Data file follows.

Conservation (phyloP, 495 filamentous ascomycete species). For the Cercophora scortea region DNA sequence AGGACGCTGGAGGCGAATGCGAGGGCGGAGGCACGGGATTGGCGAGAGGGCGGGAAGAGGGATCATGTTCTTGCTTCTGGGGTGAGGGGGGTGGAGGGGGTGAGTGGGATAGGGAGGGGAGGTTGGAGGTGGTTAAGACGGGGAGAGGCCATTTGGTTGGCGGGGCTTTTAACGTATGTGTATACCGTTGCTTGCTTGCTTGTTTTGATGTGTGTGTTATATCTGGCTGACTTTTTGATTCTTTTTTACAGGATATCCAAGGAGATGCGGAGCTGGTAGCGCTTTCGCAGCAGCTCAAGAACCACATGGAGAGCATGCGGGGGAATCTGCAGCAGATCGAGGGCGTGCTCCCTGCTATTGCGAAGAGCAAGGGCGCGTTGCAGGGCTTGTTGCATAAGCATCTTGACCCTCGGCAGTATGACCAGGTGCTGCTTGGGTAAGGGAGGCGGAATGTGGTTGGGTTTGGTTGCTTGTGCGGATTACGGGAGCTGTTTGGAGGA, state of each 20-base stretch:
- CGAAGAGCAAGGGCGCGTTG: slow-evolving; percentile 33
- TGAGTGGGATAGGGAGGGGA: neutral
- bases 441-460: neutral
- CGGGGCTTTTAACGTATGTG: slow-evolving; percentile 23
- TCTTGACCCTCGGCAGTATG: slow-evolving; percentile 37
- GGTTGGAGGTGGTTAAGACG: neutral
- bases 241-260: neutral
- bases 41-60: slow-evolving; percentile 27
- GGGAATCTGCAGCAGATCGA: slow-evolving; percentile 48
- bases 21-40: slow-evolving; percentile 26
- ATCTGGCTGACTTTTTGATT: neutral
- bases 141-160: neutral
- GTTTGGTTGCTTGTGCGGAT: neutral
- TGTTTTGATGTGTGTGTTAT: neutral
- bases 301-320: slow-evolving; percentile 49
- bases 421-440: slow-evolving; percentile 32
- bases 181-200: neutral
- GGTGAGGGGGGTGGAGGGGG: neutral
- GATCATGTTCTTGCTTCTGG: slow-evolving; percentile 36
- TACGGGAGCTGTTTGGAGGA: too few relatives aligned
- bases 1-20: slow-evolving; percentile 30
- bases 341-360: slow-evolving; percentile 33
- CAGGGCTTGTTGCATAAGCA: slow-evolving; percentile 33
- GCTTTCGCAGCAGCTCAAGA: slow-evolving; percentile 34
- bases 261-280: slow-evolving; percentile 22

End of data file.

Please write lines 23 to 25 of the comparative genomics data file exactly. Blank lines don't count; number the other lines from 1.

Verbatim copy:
- bases 341-360: slow-evolving; percentile 33
- CAGGGCTTGTTGCATAAGCA: slow-evolving; percentile 33
- GCTTTCGCAGCAGCTCAAGA: slow-evolving; percentile 34